Farming Matters: Tess Howe - 'The industry needs better recognition of what it does'

The industry is evolving rapidly as policy, markets, labour supply and customer expectations change.

clock • 3 min read
Farming Matters: Tess Howe -  'The industry needs better recognition of what it does'

The industry is evolving rapidly as policy, markets, labour supply and customer expectations change.

It is increasingly clear the skill set that has seen us through the last 20 years will not be the same as those required to thrive in the future.

A professional, skilled workforce is vital to improving business performance across agriculture and horticulture.

However, for this to happen, the industry needs better recognition of what it does and for individual skills development to be implemented and integrated into businesses regularly.

Millions of pounds are invested across our sectors via research, innovation and tech transfer, yet to leverage maximum value from this investment we must have skilled and knowledgeable people at farm or site level to not only utilise the technology but also to understand what is best for the business and systems and how to effectively implement it in the business.

A lack of labour and or skilled staff is quoted across all sectors of agriculture and horticulture as a limiting factor to their productivity. In such desperate times, it is critical that we identify the current and future requirements, so we run our businesses efficiently.

Often described as hard-to-reach, and with most individual businesses employing four or less people, many agricultural and horticultural businesses do not have formal training budgets or plans. Where training does take place, this is most often in response to a direct need and focused on technical skills and/or to fulfil legislative/compliance requirements. Management training is often neglected, despite the potential it could have to improve a farm.

Barriers to training in agriculture and horticulture are both real and perceived. With limited labour or poor profit margins, it is easy to understand that time and cost are big barriers that are not easily overcome. However, for those that do step out of their comfort zone and take part in more structured, quality management programmes, the gains can often far outweigh the cost (time and money) to attend.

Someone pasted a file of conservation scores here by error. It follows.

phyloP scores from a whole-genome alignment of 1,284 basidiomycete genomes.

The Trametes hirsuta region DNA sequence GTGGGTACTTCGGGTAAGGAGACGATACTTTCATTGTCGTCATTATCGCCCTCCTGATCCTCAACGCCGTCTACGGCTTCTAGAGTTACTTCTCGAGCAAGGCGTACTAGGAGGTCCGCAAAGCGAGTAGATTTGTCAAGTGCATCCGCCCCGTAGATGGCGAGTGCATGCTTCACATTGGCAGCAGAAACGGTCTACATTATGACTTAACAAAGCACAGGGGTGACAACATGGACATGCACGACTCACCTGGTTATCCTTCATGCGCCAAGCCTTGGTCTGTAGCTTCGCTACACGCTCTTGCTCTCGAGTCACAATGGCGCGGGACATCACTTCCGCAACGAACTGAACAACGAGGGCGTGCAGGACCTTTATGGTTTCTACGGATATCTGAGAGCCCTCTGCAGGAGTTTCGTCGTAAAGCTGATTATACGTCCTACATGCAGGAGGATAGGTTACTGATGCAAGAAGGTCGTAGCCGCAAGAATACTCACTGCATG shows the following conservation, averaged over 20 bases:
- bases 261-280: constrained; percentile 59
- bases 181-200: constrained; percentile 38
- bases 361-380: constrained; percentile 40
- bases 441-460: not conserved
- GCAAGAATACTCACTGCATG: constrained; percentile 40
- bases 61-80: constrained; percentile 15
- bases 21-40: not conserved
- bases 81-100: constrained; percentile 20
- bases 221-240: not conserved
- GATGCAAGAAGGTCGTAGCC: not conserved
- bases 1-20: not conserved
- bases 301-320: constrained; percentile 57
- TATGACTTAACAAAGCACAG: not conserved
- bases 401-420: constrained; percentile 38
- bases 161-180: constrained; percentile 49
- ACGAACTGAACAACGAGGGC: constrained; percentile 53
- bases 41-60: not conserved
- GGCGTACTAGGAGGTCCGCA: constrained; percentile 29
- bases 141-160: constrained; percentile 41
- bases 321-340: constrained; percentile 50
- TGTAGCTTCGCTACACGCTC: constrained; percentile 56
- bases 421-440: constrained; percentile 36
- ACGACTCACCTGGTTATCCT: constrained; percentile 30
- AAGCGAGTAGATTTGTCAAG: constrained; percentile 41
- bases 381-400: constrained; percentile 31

It is also widely understood that even if somebody knows exactly what they need, finding something local, relevant and at a suitable time can be hard. The fragmented nature of the current skills system makes engaging in training time consuming, frustrating and often unsuccessful.

While labour availability is low, we are seeing two things; an increase in wanting to attract new people and a realisation that farmers and growers, now more then ever, need to get the full potential out of their current staff and do all they can to keep them in the business.

The general perception of the industry as a low-skilled sector that you either grow up in or you fall into if you did not do well in school has been a barrier to attracting people from outside of the industry for years.

Now is the time we can all can work together to demonstrate the high standards farmers work to and the knowledge and skills that are required, so we can influence the influencers and change perceptions.

Interest in improving current staff skills is leading to increased attention on training and development.

It provides a prime opportunity to align various initiatives, new and old, by improving collaboration across the providers, allied industry, and the workforce to build a competitive and resilient industry through professional development.

The establishment of TIAH, an organisation that will essentially hide the wiring from the end user and make the process of engaging with skills development straightforward, will significantly help the industry.

For the industry to progress and increase productivity, it is vital everybody works together to dispel misperceptions related to careers, skills, and work to turn around the current poor engagement figures.

In addition to technical and business skills, mindset and behaviour change will be required to ensure we can adapt to the changing markets.

Only then can we become an industry renowned for its world-class staff and high levels of productivity.

  • To find out how you can be the change visit tiah.org

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